First All Black Film – Cabin in the Sky (1943)

Cabin in the Sky

Produced in 1943 at MGM by Arthur Freed and directed by Vincent Minnelli, “Cabin in the Sky” is the 1st all Black film produced by a major studio in Hollywood. “Happiness is a Thing Called Joe” was nominated for an Academy Award for Best Original Song and sung by the film’s star, Ethel Waters.

This musical take on Faust pits Little Joe (Eddie “Rochester” Anderson) against Luther Jr. (Lucifer’s baby boy). Enter temptress Georgia Brown (Lena Horne). Does Little Joe’s wife, Petunia (Ethel Waters) even stand a chance or will Joe be condemned to Hell?

 

 

“Cabin in the Sky” in featuring an all-African American cast was an unusual production for its time. In the 1940s, movie theaters in many cities, particularly in the southern United States, refused to show films with prominent black performers, so MGM took a considerable financial risk by approving the film. (Wikipedia)

Some remember “Cabin in the Sky” for its intelligent and witty script, which some claimed treated its characters and their race with a dignity rare in American films of the time. Others described Cabin in the Sky’s racial politics as the same “old stereotypes of Negro caricatures”.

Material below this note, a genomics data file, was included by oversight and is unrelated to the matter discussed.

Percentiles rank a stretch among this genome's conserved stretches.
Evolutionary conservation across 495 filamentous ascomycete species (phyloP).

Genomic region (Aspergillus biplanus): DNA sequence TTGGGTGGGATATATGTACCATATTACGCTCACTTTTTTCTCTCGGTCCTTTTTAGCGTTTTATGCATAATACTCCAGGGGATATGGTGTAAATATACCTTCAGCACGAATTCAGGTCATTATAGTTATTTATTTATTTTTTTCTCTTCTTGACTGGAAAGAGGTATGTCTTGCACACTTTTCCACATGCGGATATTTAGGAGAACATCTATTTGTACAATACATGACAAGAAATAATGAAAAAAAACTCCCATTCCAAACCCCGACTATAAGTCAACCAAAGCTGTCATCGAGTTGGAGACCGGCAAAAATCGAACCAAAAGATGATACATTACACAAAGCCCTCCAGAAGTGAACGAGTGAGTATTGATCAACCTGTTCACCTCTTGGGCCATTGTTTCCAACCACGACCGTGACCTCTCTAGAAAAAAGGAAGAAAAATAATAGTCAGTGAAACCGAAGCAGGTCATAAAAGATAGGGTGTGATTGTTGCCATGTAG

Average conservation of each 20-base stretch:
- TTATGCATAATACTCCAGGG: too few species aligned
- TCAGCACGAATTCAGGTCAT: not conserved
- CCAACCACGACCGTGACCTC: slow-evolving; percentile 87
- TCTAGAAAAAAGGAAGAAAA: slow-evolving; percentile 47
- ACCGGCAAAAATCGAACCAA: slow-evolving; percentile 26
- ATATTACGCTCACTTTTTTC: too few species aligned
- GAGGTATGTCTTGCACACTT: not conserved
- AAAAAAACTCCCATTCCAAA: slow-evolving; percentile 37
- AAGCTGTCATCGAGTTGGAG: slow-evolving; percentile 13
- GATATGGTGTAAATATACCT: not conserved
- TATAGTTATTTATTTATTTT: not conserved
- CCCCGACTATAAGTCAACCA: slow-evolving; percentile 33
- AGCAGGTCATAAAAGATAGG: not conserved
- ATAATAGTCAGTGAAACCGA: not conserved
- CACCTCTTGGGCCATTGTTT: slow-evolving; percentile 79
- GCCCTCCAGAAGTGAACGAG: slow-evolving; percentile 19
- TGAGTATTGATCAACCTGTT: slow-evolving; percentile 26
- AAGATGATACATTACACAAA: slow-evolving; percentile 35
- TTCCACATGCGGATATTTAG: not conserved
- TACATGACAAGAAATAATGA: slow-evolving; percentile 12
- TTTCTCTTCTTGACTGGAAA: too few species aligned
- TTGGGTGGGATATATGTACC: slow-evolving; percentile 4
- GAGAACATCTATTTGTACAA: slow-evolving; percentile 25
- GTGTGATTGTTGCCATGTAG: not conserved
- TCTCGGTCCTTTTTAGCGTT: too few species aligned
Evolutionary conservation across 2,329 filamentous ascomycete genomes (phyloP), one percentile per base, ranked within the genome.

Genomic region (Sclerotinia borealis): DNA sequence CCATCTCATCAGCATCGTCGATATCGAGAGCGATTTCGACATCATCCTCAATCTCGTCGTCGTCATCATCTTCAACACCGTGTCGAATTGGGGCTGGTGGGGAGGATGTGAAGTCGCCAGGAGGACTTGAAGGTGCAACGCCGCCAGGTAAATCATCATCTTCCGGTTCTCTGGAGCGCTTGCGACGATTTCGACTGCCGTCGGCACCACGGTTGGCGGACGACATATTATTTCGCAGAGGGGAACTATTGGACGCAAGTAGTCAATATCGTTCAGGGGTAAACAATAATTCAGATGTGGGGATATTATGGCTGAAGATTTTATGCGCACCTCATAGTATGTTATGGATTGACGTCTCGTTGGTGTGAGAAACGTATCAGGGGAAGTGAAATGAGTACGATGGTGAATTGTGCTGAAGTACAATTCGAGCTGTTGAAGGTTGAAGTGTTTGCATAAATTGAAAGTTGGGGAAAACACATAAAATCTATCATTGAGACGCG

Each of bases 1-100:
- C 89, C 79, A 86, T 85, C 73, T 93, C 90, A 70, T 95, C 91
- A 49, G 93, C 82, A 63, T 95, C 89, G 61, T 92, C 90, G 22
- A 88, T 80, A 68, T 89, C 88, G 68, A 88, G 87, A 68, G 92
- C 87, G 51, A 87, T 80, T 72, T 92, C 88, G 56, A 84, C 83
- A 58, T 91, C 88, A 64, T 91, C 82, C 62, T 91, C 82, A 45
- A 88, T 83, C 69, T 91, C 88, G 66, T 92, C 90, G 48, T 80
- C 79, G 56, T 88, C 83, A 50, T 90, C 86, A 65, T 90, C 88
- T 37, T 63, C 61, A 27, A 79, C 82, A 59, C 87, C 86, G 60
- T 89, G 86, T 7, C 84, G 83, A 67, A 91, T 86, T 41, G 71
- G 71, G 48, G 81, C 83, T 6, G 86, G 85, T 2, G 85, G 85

Cabin in the Sky

Ethel Waters, Kenneth Spencer, Eddie “Rochester” Anderson, Lena Horne, Rex Ingram

According to liner notes in the CD reissue of the film’s soundtrack, Freed and Minnelli sought input from black leaders before production began on the film.

When I first saw this film as a kid in the 60’s I was absolutely floored. This was during the civil rights era and I had no idea that in the 1940’s a major production company had taken on the issue of the lack of black representation in film. I understand the point about the stereotypical characterizations – Lena Horne, the aggressive, hypersexual black woman. Ethel Waters, the dutiful, prayerful housewife and “Rochester”, the buffoonish and no account lazy black man.

My feelings of the film are mixed because to some extent, it feeds into the political narrative that some black folks aren’t worthy of equality because they wouldn’t know what to do with it if they had it. But on the other hand, there was finally a film with all black faces, the most gifted entertainers of all-time – Cab Calloway, Lena Horne, Ethel Waters, Duke Ellington, Louis Armstrong and their stories. These characters weren’t just sprinkled in, they were integral to the plot and couldn’t be cut out in racist southern theaters.

As a black woman, it both breaks my heart and angers me that we even needed to have this conversation, not only in the ’40’s but as an ongoing fight for all aspects of African-American representation on-screen.

 

 

After years of unavailability, Warner Home Video and Turner Entertainment released “Cabin in the Sky” on DVD on January 10, 2006. I recommend checking it out with this backstory in mind. These legendary artists deserved to have worldwide exposure the same as their white counterparts of the day.

 

We’ve come along way, but the truth is we still have a long way to go.

 

Directed by Vincente Minnelli